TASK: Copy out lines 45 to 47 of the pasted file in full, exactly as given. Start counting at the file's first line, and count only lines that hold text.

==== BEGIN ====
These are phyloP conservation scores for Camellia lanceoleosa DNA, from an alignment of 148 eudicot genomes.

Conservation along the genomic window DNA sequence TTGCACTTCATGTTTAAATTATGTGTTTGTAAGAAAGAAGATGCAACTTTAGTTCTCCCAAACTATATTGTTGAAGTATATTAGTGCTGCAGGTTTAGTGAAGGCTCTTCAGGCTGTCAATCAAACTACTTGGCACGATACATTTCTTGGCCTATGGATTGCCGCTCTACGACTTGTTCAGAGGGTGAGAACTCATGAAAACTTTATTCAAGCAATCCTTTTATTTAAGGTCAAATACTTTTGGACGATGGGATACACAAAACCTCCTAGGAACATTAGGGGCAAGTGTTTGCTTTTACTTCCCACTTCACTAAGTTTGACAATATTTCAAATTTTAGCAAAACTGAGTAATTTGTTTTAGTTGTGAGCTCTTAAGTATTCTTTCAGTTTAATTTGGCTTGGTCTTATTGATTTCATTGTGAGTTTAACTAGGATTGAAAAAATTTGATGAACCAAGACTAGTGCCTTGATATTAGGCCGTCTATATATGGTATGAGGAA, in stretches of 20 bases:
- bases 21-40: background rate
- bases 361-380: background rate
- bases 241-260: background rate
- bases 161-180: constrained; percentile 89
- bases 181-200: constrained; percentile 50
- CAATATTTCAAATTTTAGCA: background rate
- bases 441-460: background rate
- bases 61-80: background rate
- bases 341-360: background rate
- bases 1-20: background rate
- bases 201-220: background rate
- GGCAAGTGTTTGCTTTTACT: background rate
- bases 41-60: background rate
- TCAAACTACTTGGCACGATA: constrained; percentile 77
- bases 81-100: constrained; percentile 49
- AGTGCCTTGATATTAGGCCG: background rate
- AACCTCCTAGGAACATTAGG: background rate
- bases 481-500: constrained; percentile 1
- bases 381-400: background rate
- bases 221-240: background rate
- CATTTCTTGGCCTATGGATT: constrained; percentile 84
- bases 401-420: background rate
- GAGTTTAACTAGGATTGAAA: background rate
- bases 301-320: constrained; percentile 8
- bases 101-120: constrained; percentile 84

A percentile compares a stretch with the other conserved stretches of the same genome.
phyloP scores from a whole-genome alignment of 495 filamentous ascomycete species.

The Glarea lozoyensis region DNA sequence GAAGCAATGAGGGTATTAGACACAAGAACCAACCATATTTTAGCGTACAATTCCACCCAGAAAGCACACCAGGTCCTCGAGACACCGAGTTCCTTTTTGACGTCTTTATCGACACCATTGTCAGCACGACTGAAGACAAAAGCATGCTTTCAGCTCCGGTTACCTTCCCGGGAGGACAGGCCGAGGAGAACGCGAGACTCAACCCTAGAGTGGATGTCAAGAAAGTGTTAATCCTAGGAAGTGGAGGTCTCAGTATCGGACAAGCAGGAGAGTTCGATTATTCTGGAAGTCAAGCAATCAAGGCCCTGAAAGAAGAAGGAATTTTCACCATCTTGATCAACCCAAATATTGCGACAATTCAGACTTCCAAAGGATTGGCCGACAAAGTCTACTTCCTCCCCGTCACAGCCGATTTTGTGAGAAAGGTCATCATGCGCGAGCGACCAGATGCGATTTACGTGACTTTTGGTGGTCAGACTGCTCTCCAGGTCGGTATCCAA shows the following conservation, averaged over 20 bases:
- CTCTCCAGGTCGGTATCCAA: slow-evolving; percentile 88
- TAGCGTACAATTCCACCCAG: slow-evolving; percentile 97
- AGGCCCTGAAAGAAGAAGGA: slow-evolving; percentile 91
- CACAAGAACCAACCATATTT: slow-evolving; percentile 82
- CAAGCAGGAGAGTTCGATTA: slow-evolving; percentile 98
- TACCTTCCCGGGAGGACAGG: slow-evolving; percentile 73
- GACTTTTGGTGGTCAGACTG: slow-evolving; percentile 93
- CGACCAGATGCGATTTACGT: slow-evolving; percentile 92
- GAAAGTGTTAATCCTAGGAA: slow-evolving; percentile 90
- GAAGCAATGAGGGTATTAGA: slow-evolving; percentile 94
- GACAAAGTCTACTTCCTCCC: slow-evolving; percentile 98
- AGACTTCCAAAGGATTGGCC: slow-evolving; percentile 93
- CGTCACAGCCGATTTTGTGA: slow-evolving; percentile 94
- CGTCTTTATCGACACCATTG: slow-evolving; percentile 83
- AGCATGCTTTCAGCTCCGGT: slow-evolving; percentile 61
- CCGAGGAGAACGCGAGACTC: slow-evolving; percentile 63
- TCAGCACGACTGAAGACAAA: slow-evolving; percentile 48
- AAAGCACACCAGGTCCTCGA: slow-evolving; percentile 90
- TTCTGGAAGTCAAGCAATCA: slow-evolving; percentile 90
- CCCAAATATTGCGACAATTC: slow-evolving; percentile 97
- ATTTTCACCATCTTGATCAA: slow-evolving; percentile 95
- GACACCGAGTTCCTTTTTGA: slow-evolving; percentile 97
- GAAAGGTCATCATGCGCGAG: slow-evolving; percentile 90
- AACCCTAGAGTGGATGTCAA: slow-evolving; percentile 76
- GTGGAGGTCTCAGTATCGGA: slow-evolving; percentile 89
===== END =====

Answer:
- AGCATGCTTTCAGCTCCGGT: slow-evolving; percentile 61
- CCGAGGAGAACGCGAGACTC: slow-evolving; percentile 63
- TCAGCACGACTGAAGACAAA: slow-evolving; percentile 48